There are a plethora of teacher resignation letters on the Internet; I refuse to link to any of them, but they follow the same format: “I love teaching, I love my students, but I don’t like X, so I’m out.”
When I read them, I feel heartbroken that a dedicated educator allowed himself or herself to be pushed out of the classroom. One large problem is that teaching can be isolating; in my favorite dedication letter (or anti-resignation letter), Principal John Wick encourages teachers to support each other. Personally, last year I was ready to walk away from education. Thank God I had a supportive group of educators to give me perspective.
But in three weeks, I will no longer be a classroom teacher. I get my Masters in administration tomorrow, and yet I will be school-less. So why am I critical of quitters? Because leaving the classroom isn’t always quitting.
In any army worth its salt, you have multiple roles fighting on the same side. You not only have the soldiers, but you also have different ranks of leaders, logisticians, strategists, medics – there are different jobs even though the cause is the same. If everyone has the same role, you’re probably in a militia and not an army, and the odds are against you, my friend.
In education, we must have teachers, but not everyone can be a classroom teacher forever. Someone has to be the administrator, the superintendent, the commissioner, the director of special education, the RTI coordinator – we can go further into the edu-periphery if we get into teacher representation, lobbyists, legislators, education policy pundits, etc. One glaring issue is that many talented teachers refuse to leave the classroom, which leaves those with no teaching experience to fill the gaps of leaders, logisticians, and strategists – we call them Reformers.
When this occurs, despite the fact that the objective is the same, we vilify those who are not like us. The teacher says the reformer doesn’t know what teaching is really like. The reformer says the teachers are ineffective and don’t want to be held accountable. The teachers say the legislators don’t know what their laws look like in application. We’re losing the war against ignorance because we’re too busy to address legitimate issues that studies consistently prove are linked to achievement, like poverty and parent involvement; instead, we’re attacking each other.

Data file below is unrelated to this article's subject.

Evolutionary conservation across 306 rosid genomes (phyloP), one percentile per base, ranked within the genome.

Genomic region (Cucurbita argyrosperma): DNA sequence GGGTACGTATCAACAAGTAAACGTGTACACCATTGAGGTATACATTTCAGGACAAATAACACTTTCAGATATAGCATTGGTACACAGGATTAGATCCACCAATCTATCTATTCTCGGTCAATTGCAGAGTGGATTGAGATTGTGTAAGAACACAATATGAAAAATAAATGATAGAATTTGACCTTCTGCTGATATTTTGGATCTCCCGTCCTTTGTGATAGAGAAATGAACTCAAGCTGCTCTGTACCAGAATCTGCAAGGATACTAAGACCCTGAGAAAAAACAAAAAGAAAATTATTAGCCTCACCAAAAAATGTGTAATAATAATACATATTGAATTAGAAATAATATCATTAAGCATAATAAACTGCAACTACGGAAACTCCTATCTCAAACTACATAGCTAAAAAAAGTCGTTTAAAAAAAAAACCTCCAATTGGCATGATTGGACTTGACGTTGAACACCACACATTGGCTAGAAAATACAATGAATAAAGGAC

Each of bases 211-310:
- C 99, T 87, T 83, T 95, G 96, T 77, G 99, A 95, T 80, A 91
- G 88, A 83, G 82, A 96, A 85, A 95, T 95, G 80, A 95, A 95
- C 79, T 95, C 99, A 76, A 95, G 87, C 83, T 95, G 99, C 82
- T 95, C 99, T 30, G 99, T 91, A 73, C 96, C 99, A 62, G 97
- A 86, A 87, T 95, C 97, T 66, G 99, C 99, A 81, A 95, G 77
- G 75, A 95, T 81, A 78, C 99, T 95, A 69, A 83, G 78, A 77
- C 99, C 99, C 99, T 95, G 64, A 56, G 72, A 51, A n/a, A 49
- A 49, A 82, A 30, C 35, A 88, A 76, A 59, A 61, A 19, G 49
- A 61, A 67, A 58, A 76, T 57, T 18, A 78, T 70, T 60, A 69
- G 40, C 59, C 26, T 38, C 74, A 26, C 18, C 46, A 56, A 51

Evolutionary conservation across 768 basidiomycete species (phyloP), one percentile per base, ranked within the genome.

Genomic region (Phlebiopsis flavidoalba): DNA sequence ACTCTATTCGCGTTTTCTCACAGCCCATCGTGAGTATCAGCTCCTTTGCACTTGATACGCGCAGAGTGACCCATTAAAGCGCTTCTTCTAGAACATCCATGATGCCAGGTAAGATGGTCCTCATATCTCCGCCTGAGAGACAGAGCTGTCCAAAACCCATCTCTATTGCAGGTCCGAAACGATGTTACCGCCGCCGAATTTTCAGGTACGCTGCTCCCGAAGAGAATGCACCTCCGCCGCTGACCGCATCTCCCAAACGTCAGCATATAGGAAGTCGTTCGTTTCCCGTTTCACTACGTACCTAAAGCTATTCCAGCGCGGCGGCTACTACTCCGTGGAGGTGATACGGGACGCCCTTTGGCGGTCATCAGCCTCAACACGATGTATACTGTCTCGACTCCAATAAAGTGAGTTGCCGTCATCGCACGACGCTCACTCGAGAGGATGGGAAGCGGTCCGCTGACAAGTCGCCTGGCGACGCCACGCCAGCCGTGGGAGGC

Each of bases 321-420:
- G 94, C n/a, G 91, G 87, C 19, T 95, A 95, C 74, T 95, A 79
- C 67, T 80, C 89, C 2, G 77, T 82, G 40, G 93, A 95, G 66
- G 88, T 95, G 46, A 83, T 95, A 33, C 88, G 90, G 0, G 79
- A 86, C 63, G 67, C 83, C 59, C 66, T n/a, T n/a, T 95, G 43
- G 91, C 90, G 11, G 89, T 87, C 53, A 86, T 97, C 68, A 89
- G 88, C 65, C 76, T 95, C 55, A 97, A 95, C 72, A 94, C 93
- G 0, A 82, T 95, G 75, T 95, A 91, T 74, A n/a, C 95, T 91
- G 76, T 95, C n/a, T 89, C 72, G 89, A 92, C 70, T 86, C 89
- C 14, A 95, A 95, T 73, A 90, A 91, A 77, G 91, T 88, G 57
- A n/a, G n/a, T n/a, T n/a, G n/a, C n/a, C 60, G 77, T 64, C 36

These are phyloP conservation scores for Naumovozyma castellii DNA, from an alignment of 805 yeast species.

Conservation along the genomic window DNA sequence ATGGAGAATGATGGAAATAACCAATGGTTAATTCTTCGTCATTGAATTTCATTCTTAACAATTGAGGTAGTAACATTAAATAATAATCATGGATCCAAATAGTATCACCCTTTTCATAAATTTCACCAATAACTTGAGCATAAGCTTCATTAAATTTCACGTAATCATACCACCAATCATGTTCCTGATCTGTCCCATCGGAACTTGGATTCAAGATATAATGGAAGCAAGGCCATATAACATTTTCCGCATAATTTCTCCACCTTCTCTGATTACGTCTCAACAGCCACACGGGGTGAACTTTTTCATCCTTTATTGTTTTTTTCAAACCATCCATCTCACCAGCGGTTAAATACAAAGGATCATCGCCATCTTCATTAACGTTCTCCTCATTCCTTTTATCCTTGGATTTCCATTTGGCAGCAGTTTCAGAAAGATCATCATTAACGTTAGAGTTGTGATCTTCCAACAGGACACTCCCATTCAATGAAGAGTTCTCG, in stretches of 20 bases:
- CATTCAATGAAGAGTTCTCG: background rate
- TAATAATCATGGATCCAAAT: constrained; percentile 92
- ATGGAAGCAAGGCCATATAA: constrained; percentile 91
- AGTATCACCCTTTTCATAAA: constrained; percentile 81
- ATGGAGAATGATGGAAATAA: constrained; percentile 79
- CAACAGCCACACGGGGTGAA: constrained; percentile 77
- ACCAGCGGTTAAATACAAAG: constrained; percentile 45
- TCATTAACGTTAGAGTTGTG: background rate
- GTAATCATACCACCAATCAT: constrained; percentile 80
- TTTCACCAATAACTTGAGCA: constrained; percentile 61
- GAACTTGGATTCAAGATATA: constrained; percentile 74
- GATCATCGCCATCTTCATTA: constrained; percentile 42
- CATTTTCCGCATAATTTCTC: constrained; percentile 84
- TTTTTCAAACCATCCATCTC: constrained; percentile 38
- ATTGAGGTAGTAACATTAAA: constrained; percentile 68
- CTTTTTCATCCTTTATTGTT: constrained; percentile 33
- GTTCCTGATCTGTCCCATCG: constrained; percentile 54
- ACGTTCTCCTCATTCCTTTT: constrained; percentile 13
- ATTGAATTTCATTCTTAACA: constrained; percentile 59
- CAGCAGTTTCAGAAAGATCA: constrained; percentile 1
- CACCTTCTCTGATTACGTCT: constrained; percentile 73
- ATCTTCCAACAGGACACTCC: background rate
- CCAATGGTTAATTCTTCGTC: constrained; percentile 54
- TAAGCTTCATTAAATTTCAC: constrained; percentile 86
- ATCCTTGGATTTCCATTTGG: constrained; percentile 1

I’m leaving the classroom to go fill a role that teachers want filled by teachers. I’m leaving to inspire maybe a little less friendly fire.
I hear so often, “I wish policy makers knew what it was like.” If you press many teachers to go take on that role, you’ll hear, “But I love the children; I just can’t leave the classroom.” Then what kind of administrator do you want? What kind of lobbyists should represent you? Someone who hates kids? Someone who sees these roles as better paying with longer lunches? Someone who equates education with a product that can be quality-controlled using value-added formulas? Or someone like you?
At every level I want to hear, “I _____ because I love children.”
-I supervise bus drivers because I love children and want them to get to school safely.
-I develop software because I love children and want them learning how to use technology.
-I supervise curriculum and instruction because I love children and want them to learn.
-I manage the district’s finances because I love children and want us to be able to afford supplies to teach them.
I’m leaving the classroom because I love children, and I want the teachers who work with them to be supported. I know what my talents are, and I see a need that I’ll fill well. I know how I want to support teachers, and I have an organization that is willing to let me try some new things.
I challenge you to examine your current role in education and determine if you’re filling the roles you could be. Could you be mentoring new teachers? Could you be sharing your resources better? Could you incorporate research on human development to design better schools or classroom equipment? Could you organize an edcamp? Are you in a leadership position and need to get back into the classroom or strengthen ties to classroom teachers?
If you plan to teach for forty years, I wish you the very best and I’m sure you’ll be amazing. But if any point you find another role you could fill, instead of hoping someone else would fill it, like I did for four years, I hope you take that opportunity yourself.